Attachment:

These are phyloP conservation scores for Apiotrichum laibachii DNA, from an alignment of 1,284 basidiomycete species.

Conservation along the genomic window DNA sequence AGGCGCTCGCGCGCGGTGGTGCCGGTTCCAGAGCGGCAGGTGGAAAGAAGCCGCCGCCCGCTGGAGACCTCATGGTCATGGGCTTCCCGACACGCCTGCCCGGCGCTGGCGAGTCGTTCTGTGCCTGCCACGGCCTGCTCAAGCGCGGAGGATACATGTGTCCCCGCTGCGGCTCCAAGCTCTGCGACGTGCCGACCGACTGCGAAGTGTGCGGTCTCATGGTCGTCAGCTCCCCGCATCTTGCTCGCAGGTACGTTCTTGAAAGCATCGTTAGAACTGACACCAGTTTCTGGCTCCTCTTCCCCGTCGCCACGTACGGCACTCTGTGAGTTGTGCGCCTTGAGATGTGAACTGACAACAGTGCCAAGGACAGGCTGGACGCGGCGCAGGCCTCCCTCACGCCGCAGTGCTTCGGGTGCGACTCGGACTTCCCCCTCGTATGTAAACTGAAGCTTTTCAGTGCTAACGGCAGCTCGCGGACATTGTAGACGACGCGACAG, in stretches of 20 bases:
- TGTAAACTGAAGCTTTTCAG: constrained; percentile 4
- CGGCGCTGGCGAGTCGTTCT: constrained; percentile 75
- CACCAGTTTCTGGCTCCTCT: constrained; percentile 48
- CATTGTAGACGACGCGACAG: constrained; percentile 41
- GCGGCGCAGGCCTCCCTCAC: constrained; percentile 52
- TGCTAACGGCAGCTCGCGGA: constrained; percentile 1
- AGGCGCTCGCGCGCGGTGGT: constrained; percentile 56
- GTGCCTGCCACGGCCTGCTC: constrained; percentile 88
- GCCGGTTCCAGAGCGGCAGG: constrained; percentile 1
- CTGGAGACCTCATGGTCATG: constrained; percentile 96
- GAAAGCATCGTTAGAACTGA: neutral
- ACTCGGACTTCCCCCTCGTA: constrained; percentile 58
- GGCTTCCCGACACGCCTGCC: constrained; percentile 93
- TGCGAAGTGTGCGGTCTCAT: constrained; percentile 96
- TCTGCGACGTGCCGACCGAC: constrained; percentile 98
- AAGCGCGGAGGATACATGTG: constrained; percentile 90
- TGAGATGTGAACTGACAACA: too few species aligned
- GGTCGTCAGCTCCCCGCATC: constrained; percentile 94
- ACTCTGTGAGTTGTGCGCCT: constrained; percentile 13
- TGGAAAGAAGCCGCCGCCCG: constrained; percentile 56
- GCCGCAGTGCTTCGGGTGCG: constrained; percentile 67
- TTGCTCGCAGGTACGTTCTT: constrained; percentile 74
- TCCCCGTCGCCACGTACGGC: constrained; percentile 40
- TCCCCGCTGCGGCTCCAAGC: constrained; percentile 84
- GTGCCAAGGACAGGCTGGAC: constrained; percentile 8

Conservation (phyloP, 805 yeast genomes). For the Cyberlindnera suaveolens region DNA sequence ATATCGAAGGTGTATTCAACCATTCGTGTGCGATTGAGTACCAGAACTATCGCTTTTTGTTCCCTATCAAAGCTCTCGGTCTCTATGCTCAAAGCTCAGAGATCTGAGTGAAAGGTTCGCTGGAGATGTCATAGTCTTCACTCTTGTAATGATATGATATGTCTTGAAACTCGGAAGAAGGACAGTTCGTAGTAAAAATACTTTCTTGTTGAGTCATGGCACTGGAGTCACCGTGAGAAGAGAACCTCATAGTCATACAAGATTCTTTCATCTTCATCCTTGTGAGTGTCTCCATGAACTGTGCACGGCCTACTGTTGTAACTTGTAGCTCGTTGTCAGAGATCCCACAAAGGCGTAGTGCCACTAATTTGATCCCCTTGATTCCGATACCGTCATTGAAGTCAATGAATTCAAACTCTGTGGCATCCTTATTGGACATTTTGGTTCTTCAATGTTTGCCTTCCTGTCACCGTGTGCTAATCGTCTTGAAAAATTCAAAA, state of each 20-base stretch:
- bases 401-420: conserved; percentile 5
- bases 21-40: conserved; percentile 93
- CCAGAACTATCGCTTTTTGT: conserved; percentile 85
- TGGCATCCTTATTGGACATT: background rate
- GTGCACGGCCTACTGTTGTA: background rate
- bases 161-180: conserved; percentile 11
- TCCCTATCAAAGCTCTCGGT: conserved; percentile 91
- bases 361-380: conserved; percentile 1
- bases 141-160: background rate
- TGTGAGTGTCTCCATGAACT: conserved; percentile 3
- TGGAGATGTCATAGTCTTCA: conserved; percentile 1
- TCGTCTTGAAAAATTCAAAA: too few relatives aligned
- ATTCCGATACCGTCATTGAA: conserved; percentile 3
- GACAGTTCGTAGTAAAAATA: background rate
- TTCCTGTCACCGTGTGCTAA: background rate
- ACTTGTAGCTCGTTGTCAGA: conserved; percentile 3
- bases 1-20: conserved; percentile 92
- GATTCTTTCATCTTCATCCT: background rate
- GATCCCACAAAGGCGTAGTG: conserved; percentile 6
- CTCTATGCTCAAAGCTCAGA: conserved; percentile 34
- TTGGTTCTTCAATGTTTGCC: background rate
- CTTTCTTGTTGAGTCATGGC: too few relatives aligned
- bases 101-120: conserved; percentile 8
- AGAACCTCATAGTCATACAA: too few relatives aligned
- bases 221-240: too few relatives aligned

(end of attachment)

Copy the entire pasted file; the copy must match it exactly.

These are phyloP conservation scores for Apiotrichum laibachii DNA, from an alignment of 1,284 basidiomycete species.

Conservation along the genomic window DNA sequence AGGCGCTCGCGCGCGGTGGTGCCGGTTCCAGAGCGGCAGGTGGAAAGAAGCCGCCGCCCGCTGGAGACCTCATGGTCATGGGCTTCCCGACACGCCTGCCCGGCGCTGGCGAGTCGTTCTGTGCCTGCCACGGCCTGCTCAAGCGCGGAGGATACATGTGTCCCCGCTGCGGCTCCAAGCTCTGCGACGTGCCGACCGACTGCGAAGTGTGCGGTCTCATGGTCGTCAGCTCCCCGCATCTTGCTCGCAGGTACGTTCTTGAAAGCATCGTTAGAACTGACACCAGTTTCTGGCTCCTCTTCCCCGTCGCCACGTACGGCACTCTGTGAGTTGTGCGCCTTGAGATGTGAACTGACAACAGTGCCAAGGACAGGCTGGACGCGGCGCAGGCCTCCCTCACGCCGCAGTGCTTCGGGTGCGACTCGGACTTCCCCCTCGTATGTAAACTGAAGCTTTTCAGTGCTAACGGCAGCTCGCGGACATTGTAGACGACGCGACAG, in stretches of 20 bases:
- TGTAAACTGAAGCTTTTCAG: constrained; percentile 4
- CGGCGCTGGCGAGTCGTTCT: constrained; percentile 75
- CACCAGTTTCTGGCTCCTCT: constrained; percentile 48
- CATTGTAGACGACGCGACAG: constrained; percentile 41
- GCGGCGCAGGCCTCCCTCAC: constrained; percentile 52
- TGCTAACGGCAGCTCGCGGA: constrained; percentile 1
- AGGCGCTCGCGCGCGGTGGT: constrained; percentile 56
- GTGCCTGCCACGGCCTGCTC: constrained; percentile 88
- GCCGGTTCCAGAGCGGCAGG: constrained; percentile 1
- CTGGAGACCTCATGGTCATG: constrained; percentile 96
- GAAAGCATCGTTAGAACTGA: neutral
- ACTCGGACTTCCCCCTCGTA: constrained; percentile 58
- GGCTTCCCGACACGCCTGCC: constrained; percentile 93
- TGCGAAGTGTGCGGTCTCAT: constrained; percentile 96
- TCTGCGACGTGCCGACCGAC: constrained; percentile 98
- AAGCGCGGAGGATACATGTG: constrained; percentile 90
- TGAGATGTGAACTGACAACA: too few species aligned
- GGTCGTCAGCTCCCCGCATC: constrained; percentile 94
- ACTCTGTGAGTTGTGCGCCT: constrained; percentile 13
- TGGAAAGAAGCCGCCGCCCG: constrained; percentile 56
- GCCGCAGTGCTTCGGGTGCG: constrained; percentile 67
- TTGCTCGCAGGTACGTTCTT: constrained; percentile 74
- TCCCCGTCGCCACGTACGGC: constrained; percentile 40
- TCCCCGCTGCGGCTCCAAGC: constrained; percentile 84
- GTGCCAAGGACAGGCTGGAC: constrained; percentile 8

Conservation (phyloP, 805 yeast genomes). For the Cyberlindnera suaveolens region DNA sequence ATATCGAAGGTGTATTCAACCATTCGTGTGCGATTGAGTACCAGAACTATCGCTTTTTGTTCCCTATCAAAGCTCTCGGTCTCTATGCTCAAAGCTCAGAGATCTGAGTGAAAGGTTCGCTGGAGATGTCATAGTCTTCACTCTTGTAATGATATGATATGTCTTGAAACTCGGAAGAAGGACAGTTCGTAGTAAAAATACTTTCTTGTTGAGTCATGGCACTGGAGTCACCGTGAGAAGAGAACCTCATAGTCATACAAGATTCTTTCATCTTCATCCTTGTGAGTGTCTCCATGAACTGTGCACGGCCTACTGTTGTAACTTGTAGCTCGTTGTCAGAGATCCCACAAAGGCGTAGTGCCACTAATTTGATCCCCTTGATTCCGATACCGTCATTGAAGTCAATGAATTCAAACTCTGTGGCATCCTTATTGGACATTTTGGTTCTTCAATGTTTGCCTTCCTGTCACCGTGTGCTAATCGTCTTGAAAAATTCAAAA, state of each 20-base stretch:
- bases 401-420: conserved; percentile 5
- bases 21-40: conserved; percentile 93
- CCAGAACTATCGCTTTTTGT: conserved; percentile 85
- TGGCATCCTTATTGGACATT: background rate
- GTGCACGGCCTACTGTTGTA: background rate
- bases 161-180: conserved; percentile 11
- TCCCTATCAAAGCTCTCGGT: conserved; percentile 91
- bases 361-380: conserved; percentile 1
- bases 141-160: background rate
- TGTGAGTGTCTCCATGAACT: conserved; percentile 3
- TGGAGATGTCATAGTCTTCA: conserved; percentile 1
- TCGTCTTGAAAAATTCAAAA: too few relatives aligned
- ATTCCGATACCGTCATTGAA: conserved; percentile 3
- GACAGTTCGTAGTAAAAATA: background rate
- TTCCTGTCACCGTGTGCTAA: background rate
- ACTTGTAGCTCGTTGTCAGA: conserved; percentile 3
- bases 1-20: conserved; percentile 92
- GATTCTTTCATCTTCATCCT: background rate
- GATCCCACAAAGGCGTAGTG: conserved; percentile 6
- CTCTATGCTCAAAGCTCAGA: conserved; percentile 34
- TTGGTTCTTCAATGTTTGCC: background rate
- CTTTCTTGTTGAGTCATGGC: too few relatives aligned
- bases 101-120: conserved; percentile 8
- AGAACCTCATAGTCATACAA: too few relatives aligned
- bases 221-240: too few relatives aligned